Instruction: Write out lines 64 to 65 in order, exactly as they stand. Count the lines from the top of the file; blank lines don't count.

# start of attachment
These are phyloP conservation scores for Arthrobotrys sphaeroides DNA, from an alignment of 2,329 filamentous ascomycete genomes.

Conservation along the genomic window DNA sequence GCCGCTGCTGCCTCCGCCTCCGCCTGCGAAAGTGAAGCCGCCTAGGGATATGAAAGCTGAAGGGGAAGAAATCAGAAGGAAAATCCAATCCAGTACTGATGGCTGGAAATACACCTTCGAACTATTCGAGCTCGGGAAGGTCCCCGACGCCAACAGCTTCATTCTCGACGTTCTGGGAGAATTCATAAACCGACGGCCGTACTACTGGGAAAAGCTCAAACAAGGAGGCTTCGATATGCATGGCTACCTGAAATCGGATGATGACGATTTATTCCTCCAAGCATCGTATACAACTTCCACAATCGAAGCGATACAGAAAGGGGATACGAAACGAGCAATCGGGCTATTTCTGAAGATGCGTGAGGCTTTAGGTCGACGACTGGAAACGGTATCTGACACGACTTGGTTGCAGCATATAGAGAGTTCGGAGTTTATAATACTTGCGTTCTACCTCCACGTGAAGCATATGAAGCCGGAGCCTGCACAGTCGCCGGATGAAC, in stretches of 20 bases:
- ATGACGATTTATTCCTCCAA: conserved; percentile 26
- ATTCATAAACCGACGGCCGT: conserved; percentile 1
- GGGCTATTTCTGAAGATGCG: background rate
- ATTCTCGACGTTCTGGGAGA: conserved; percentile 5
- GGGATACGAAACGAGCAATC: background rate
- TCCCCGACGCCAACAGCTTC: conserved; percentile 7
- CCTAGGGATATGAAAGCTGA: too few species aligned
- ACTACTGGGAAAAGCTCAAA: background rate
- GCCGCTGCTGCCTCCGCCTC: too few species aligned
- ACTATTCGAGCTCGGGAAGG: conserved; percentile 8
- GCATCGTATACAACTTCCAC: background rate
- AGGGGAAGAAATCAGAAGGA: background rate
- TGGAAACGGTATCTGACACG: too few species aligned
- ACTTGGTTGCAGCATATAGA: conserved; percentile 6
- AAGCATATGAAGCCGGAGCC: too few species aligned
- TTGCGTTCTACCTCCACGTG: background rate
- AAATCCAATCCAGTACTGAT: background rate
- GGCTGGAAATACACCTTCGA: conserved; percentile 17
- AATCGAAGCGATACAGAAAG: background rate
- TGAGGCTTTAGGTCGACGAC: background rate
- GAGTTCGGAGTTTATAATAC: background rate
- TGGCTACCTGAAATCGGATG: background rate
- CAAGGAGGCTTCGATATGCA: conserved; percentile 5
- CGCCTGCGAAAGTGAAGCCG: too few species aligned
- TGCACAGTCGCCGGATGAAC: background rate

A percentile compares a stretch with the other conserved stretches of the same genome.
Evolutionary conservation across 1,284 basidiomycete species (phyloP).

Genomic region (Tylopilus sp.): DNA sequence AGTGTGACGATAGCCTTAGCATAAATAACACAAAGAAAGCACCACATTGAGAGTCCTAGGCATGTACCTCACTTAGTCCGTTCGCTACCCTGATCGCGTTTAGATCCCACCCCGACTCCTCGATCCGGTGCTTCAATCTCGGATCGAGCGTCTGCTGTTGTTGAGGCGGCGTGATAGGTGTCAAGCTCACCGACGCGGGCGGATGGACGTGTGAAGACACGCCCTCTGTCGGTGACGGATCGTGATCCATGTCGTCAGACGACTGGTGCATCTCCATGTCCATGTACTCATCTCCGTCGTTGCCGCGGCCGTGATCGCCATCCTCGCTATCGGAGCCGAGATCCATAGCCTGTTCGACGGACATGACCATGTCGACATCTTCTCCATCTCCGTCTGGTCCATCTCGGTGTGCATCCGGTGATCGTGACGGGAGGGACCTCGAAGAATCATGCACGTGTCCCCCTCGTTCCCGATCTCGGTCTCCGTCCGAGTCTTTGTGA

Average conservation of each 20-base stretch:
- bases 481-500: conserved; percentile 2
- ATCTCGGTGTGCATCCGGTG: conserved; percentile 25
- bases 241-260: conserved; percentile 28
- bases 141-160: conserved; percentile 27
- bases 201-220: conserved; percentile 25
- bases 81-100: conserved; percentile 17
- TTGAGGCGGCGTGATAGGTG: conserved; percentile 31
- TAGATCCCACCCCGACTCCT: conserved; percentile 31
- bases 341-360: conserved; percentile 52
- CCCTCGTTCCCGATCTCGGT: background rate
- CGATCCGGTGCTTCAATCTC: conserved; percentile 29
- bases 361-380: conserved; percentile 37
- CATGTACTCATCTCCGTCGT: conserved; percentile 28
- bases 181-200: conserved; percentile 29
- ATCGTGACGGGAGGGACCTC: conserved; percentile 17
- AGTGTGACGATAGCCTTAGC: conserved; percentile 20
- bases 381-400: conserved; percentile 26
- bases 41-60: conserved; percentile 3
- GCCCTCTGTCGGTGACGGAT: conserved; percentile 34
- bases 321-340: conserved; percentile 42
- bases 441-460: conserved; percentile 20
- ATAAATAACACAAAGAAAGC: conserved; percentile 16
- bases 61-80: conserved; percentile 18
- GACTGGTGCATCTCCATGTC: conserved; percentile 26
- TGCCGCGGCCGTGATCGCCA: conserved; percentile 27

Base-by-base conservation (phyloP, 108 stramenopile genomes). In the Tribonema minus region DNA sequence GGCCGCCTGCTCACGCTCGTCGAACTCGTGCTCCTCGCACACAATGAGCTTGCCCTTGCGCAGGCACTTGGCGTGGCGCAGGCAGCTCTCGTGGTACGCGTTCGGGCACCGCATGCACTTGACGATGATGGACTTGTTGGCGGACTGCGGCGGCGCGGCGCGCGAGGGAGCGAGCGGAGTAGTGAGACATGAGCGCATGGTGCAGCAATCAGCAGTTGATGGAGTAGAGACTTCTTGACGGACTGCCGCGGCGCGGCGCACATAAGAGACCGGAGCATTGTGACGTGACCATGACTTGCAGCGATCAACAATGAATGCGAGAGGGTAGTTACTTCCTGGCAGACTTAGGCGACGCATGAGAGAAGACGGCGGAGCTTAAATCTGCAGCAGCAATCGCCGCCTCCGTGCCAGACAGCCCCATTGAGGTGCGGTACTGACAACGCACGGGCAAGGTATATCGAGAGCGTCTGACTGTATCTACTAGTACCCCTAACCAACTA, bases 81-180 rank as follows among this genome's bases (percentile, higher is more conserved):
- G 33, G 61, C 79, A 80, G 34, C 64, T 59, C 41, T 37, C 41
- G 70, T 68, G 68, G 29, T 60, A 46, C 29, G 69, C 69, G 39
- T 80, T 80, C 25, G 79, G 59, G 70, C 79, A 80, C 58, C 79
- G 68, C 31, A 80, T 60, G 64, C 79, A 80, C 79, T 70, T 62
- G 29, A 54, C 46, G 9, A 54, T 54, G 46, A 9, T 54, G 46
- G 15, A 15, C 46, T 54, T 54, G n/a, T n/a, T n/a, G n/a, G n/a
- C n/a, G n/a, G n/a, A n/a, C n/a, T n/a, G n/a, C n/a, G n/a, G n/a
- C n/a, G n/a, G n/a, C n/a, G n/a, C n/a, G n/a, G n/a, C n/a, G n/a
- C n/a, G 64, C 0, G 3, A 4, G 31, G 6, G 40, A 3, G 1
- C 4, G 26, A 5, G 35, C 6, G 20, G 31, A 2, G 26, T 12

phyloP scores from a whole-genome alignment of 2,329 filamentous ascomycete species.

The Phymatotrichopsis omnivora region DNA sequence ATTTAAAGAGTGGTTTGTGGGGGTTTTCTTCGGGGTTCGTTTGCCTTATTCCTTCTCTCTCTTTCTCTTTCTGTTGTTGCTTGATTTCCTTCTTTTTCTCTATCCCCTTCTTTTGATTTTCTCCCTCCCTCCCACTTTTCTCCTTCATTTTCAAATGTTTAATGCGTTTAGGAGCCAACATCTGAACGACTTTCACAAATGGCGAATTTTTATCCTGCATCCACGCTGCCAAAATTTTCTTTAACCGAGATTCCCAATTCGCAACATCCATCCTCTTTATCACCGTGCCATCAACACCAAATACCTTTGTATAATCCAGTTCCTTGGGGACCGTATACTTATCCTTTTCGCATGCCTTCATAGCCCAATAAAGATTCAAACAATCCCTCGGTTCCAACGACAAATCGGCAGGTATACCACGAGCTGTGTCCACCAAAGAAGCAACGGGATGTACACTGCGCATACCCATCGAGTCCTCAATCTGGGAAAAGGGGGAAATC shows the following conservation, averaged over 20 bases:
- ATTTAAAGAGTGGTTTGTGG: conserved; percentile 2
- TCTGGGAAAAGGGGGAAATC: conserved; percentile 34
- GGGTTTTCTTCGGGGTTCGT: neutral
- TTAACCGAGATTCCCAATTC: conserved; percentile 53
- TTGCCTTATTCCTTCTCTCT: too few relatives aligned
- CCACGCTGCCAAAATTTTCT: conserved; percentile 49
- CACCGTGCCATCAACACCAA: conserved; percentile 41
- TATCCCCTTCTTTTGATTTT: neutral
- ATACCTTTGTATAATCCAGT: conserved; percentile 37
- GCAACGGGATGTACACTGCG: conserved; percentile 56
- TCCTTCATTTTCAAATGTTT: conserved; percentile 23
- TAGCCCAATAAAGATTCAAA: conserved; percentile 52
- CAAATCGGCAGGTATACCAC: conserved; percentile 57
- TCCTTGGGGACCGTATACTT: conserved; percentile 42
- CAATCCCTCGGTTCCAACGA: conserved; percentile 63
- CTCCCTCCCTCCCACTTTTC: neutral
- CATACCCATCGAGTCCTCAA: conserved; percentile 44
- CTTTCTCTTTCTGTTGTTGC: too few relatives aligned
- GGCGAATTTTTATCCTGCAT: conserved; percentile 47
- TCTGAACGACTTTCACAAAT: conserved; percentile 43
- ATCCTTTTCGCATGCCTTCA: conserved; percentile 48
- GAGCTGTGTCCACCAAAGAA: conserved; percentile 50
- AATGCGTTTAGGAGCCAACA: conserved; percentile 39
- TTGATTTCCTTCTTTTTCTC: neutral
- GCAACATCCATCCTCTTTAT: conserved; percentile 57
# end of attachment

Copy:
- C n/a, G n/a, G n/a, A n/a, C n/a, T n/a, G n/a, C n/a, G n/a, G n/a
- C n/a, G n/a, G n/a, C n/a, G n/a, C n/a, G n/a, G n/a, C n/a, G n/a